UK's future in EU 'on a knife-edge'
Britain's future in the European Union would rest on a knife-edge if a referendum was held immediately, polling has indicated.
According to research carried out for The Times, 40% of voters back an UK exit while 37% want to keep ties with Brussels and 23% do not know.
The Populus survey would translate to a 53-47 vote in favour of leaving after other factors, such as likelihood to vote, were taken into account, according to the newspaper.
Prime Minister David Cameron has insisted he wants Britain to remain within the EU, although under a renegotiated settlement. Meeting fellow EU leaders for the first time since announcing his plan to stage an in/out referendum on UK membership, he insisted the British people were not "turning our backs on Europe". But he told them Europe was being "out-competed, out-invested, out-innovated" and must be transformed into an engine for growth.
Attending the World Economic Forum in Davos, Switzerland, Mr Cameron discussed the proposals in a 15-minute meeting with German chancellor Angela Merkel, who has indicated she is open to a "fair compromise" with Britain.
Deputy Prime Minister Nick Clegg said he is "still none the wiser about exactly what this great re-negotiation means". In an interview with The House magazine, he said: "It was a well-crafted speech and obviously very well delivered. But in terms of the content, look, the Conservative Party will obviously ride away with headlines about the referendum today. My own view is that it will be a tactical victory today for a strategic mistake tomorrow."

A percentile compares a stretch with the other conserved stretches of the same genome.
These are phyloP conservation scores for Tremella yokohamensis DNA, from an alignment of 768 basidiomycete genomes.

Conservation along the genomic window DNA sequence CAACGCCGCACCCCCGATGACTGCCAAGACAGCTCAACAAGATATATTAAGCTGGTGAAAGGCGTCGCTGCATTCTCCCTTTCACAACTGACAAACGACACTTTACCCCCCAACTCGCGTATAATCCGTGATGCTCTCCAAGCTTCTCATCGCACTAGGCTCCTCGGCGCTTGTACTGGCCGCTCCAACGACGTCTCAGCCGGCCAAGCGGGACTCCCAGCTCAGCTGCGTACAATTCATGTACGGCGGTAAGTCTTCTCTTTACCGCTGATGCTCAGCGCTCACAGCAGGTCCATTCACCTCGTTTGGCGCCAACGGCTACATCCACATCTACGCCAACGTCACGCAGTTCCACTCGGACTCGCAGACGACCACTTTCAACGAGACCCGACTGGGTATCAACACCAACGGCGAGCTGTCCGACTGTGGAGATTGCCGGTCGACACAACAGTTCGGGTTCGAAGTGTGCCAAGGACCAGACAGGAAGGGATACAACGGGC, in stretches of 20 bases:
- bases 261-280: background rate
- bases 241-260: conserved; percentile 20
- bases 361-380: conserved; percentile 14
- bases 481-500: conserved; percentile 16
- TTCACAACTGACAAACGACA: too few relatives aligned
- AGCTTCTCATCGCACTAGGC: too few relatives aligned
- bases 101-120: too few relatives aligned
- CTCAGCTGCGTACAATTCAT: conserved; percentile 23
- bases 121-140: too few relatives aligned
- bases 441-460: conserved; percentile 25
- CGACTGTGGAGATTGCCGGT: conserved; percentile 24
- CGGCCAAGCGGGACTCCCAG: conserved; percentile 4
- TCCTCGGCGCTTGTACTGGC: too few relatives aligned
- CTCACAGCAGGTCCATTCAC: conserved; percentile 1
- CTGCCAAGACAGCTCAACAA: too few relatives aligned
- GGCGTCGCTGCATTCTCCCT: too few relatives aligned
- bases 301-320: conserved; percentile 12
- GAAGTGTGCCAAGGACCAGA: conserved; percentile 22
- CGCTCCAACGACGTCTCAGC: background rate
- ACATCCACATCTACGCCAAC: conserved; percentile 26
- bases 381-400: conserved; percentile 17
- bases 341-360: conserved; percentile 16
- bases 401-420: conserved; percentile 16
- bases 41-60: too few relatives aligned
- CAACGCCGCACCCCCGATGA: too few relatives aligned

Meanwhile, Labour leader Ed Miliband sought to clarify his own position on Europe, after appearing to rule out an in/out referendum in the House of Commons. He said: "I am being clear. I do not think it makes sense, now, to commit to an in/out referendum years ahead."
The director general of the World Trade Organisation, Pascal Lamy, said it was unclear whether leaving the EU would damage Britain's trade with Europe.
Mr Lamy told BBC Radio 4's Today programme: "Whether a change in the relationship between the UK and Europe would change the trade relationship remains to be seen. I'm not saying I don't think so, but I know countries - like Norway or Switzerland - who are not members of the EU and whose trade relationship with the EU is very open."
The vice-president of the European Commission, Viviane Reding, said that exit would remove Britain's ability to attempt to block proposed EU regulations which it opposes, such as her plan for quotas for women in boardrooms. "The Brits could try to do it because they were sitting around the table," Ms Reding told Today. "If they weren't sat around the table any more, even trying wouldn't be in the possibilities."